• A consumer does not need to use specific terms contained in a debt collector’s opt-out instructions in order for their opt out to be effective. For example, if the instructions tell a consumer to reply with “stop” to opt-out, and the consumer replies with “quit” instead of “stop,” the debt collector must still honor that opt-out.
  • Email addresses and mobile telephone numbers are not necessarily associated with a “place.” This means that the prohibition on communicating or attempting to communicate at unusual or inconvenient places does not prohibit a debt collector from communicating or attempting to communicate with a consumer through email or mobile phone. However, if the debt collector knows, or should know, that the consumer is at an unusual or inconvenient place, then the prohibition still kicks in.

What should creditors look for in their debt collection partners?

Creditors should check to see if their debt collection agencies train their staff and design their processes so that they promptly and effectively identify and process opt-out requests. Since opt-out requests can come in various forms and fashions, debt collectors need dynamic procedures to capture any and all opt-outs. Debt collection agencies also need processes and technologies to help them implement controls for inconvenient time and place restrictions – which may be a little tricky when applied to email and mobile phone numbers.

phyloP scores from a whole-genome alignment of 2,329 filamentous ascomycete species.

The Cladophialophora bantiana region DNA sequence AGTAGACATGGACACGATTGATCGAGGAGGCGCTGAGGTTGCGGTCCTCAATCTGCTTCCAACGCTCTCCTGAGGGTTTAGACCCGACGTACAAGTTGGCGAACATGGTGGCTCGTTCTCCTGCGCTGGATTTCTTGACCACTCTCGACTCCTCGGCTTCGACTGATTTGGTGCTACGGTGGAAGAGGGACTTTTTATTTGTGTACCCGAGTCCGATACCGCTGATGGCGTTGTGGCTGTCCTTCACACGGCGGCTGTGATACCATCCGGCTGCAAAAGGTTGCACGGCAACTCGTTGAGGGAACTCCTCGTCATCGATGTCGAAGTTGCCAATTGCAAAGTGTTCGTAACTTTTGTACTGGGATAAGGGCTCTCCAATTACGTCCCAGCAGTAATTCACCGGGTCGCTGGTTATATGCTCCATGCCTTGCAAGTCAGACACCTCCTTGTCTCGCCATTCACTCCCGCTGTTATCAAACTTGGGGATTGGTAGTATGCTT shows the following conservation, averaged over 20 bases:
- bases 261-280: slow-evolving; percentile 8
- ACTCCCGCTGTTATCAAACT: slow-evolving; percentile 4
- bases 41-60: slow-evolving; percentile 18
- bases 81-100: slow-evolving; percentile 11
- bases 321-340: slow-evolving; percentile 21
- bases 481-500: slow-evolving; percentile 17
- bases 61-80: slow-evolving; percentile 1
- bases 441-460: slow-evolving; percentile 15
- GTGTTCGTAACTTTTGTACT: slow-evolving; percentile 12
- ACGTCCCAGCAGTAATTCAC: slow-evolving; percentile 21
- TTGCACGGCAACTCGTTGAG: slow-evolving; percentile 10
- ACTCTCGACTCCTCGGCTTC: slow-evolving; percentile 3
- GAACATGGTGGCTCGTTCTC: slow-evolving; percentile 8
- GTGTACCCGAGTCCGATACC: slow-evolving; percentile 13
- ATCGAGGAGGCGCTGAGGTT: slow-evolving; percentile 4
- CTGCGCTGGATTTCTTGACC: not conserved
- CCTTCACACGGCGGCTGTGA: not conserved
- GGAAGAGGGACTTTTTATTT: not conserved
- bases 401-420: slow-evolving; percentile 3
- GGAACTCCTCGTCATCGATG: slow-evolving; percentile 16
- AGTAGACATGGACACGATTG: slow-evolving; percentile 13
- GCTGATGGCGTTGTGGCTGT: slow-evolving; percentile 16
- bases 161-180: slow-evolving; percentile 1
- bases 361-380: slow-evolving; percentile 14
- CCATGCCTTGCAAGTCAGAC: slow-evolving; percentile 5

What is TrueAccord’s take?

At TrueAccord, our goal is to make the debt collection experience friendly and easy for consumers. That is why we engage consumers on their preferred communication channels and make it easy to opt-out of electronic communications. We take a broad approach to honoring a consumer’s opt-out request no matter how we get it or what specific words they use.